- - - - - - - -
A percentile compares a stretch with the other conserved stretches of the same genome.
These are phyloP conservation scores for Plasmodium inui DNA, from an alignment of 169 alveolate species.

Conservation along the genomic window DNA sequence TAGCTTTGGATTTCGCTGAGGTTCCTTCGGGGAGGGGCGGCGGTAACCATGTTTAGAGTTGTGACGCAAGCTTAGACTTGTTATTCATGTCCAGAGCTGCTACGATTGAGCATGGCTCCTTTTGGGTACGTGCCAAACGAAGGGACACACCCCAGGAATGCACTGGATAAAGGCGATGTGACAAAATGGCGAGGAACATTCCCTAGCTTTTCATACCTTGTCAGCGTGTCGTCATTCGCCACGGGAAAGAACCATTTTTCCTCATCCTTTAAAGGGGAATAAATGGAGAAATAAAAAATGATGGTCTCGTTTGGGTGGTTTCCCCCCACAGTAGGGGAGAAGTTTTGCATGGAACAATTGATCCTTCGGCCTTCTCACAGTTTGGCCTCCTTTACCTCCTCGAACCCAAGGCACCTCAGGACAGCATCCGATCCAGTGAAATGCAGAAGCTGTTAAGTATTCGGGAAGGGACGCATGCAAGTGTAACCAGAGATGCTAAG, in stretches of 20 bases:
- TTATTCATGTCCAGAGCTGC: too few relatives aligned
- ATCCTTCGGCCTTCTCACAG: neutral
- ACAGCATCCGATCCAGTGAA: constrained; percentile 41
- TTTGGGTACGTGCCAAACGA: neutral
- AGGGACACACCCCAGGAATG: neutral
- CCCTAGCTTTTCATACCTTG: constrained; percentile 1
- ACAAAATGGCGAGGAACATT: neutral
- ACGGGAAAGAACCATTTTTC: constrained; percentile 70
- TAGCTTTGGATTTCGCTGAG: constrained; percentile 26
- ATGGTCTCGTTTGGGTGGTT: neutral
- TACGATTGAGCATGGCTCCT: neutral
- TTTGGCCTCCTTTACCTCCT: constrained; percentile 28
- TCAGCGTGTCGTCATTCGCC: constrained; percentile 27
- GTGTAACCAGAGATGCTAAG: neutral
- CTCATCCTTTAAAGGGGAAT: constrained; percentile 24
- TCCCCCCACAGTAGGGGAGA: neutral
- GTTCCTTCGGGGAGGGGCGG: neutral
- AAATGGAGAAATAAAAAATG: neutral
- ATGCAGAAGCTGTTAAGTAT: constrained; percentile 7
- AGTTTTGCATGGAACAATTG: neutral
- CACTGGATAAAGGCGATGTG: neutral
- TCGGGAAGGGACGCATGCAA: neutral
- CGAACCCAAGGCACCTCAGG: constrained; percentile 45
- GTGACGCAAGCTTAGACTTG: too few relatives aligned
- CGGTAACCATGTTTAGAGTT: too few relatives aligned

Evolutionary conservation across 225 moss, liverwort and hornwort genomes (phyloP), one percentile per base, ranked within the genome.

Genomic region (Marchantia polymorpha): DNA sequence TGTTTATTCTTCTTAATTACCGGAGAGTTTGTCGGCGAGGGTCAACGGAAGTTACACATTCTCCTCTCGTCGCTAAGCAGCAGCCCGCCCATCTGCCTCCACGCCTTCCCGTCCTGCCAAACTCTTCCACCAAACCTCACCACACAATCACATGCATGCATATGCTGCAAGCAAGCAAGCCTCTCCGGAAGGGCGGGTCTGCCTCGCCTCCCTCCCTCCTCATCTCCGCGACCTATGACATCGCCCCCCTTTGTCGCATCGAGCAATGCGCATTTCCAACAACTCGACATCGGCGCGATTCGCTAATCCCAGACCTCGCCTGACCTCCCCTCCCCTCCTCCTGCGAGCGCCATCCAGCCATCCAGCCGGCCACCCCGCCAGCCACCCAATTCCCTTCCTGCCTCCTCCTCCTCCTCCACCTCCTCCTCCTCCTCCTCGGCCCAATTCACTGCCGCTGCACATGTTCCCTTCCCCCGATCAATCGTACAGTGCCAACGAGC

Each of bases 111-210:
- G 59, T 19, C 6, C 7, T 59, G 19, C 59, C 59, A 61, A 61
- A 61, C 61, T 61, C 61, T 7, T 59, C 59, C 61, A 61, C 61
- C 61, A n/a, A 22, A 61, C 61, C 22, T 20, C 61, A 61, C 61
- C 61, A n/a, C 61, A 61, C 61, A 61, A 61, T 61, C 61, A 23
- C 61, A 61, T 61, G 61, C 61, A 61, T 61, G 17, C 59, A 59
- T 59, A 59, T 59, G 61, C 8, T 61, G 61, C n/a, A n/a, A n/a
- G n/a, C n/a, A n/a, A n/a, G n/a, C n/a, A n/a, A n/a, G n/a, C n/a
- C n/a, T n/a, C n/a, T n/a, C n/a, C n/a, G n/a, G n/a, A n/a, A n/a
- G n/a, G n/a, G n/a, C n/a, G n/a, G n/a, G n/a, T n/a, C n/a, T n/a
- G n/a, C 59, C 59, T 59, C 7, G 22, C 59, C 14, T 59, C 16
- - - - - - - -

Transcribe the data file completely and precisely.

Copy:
A percentile compares a stretch with the other conserved stretches of the same genome.
These are phyloP conservation scores for Plasmodium inui DNA, from an alignment of 169 alveolate species.

Conservation along the genomic window DNA sequence TAGCTTTGGATTTCGCTGAGGTTCCTTCGGGGAGGGGCGGCGGTAACCATGTTTAGAGTTGTGACGCAAGCTTAGACTTGTTATTCATGTCCAGAGCTGCTACGATTGAGCATGGCTCCTTTTGGGTACGTGCCAAACGAAGGGACACACCCCAGGAATGCACTGGATAAAGGCGATGTGACAAAATGGCGAGGAACATTCCCTAGCTTTTCATACCTTGTCAGCGTGTCGTCATTCGCCACGGGAAAGAACCATTTTTCCTCATCCTTTAAAGGGGAATAAATGGAGAAATAAAAAATGATGGTCTCGTTTGGGTGGTTTCCCCCCACAGTAGGGGAGAAGTTTTGCATGGAACAATTGATCCTTCGGCCTTCTCACAGTTTGGCCTCCTTTACCTCCTCGAACCCAAGGCACCTCAGGACAGCATCCGATCCAGTGAAATGCAGAAGCTGTTAAGTATTCGGGAAGGGACGCATGCAAGTGTAACCAGAGATGCTAAG, in stretches of 20 bases:
- TTATTCATGTCCAGAGCTGC: too few relatives aligned
- ATCCTTCGGCCTTCTCACAG: neutral
- ACAGCATCCGATCCAGTGAA: constrained; percentile 41
- TTTGGGTACGTGCCAAACGA: neutral
- AGGGACACACCCCAGGAATG: neutral
- CCCTAGCTTTTCATACCTTG: constrained; percentile 1
- ACAAAATGGCGAGGAACATT: neutral
- ACGGGAAAGAACCATTTTTC: constrained; percentile 70
- TAGCTTTGGATTTCGCTGAG: constrained; percentile 26
- ATGGTCTCGTTTGGGTGGTT: neutral
- TACGATTGAGCATGGCTCCT: neutral
- TTTGGCCTCCTTTACCTCCT: constrained; percentile 28
- TCAGCGTGTCGTCATTCGCC: constrained; percentile 27
- GTGTAACCAGAGATGCTAAG: neutral
- CTCATCCTTTAAAGGGGAAT: constrained; percentile 24
- TCCCCCCACAGTAGGGGAGA: neutral
- GTTCCTTCGGGGAGGGGCGG: neutral
- AAATGGAGAAATAAAAAATG: neutral
- ATGCAGAAGCTGTTAAGTAT: constrained; percentile 7
- AGTTTTGCATGGAACAATTG: neutral
- CACTGGATAAAGGCGATGTG: neutral
- TCGGGAAGGGACGCATGCAA: neutral
- CGAACCCAAGGCACCTCAGG: constrained; percentile 45
- GTGACGCAAGCTTAGACTTG: too few relatives aligned
- CGGTAACCATGTTTAGAGTT: too few relatives aligned

Evolutionary conservation across 225 moss, liverwort and hornwort genomes (phyloP), one percentile per base, ranked within the genome.

Genomic region (Marchantia polymorpha): DNA sequence TGTTTATTCTTCTTAATTACCGGAGAGTTTGTCGGCGAGGGTCAACGGAAGTTACACATTCTCCTCTCGTCGCTAAGCAGCAGCCCGCCCATCTGCCTCCACGCCTTCCCGTCCTGCCAAACTCTTCCACCAAACCTCACCACACAATCACATGCATGCATATGCTGCAAGCAAGCAAGCCTCTCCGGAAGGGCGGGTCTGCCTCGCCTCCCTCCCTCCTCATCTCCGCGACCTATGACATCGCCCCCCTTTGTCGCATCGAGCAATGCGCATTTCCAACAACTCGACATCGGCGCGATTCGCTAATCCCAGACCTCGCCTGACCTCCCCTCCCCTCCTCCTGCGAGCGCCATCCAGCCATCCAGCCGGCCACCCCGCCAGCCACCCAATTCCCTTCCTGCCTCCTCCTCCTCCTCCACCTCCTCCTCCTCCTCCTCGGCCCAATTCACTGCCGCTGCACATGTTCCCTTCCCCCGATCAATCGTACAGTGCCAACGAGC

Each of bases 111-210:
- G 59, T 19, C 6, C 7, T 59, G 19, C 59, C 59, A 61, A 61
- A 61, C 61, T 61, C 61, T 7, T 59, C 59, C 61, A 61, C 61
- C 61, A n/a, A 22, A 61, C 61, C 22, T 20, C 61, A 61, C 61
- C 61, A n/a, C 61, A 61, C 61, A 61, A 61, T 61, C 61, A 23
- C 61, A 61, T 61, G 61, C 61, A 61, T 61, G 17, C 59, A 59
- T 59, A 59, T 59, G 61, C 8, T 61, G 61, C n/a, A n/a, A n/a
- G n/a, C n/a, A n/a, A n/a, G n/a, C n/a, A n/a, A n/a, G n/a, C n/a
- C n/a, T n/a, C n/a, T n/a, C n/a, C n/a, G n/a, G n/a, A n/a, A n/a
- G n/a, G n/a, G n/a, C n/a, G n/a, G n/a, G n/a, T n/a, C n/a, T n/a
- G n/a, C 59, C 59, T 59, C 7, G 22, C 59, C 14, T 59, C 16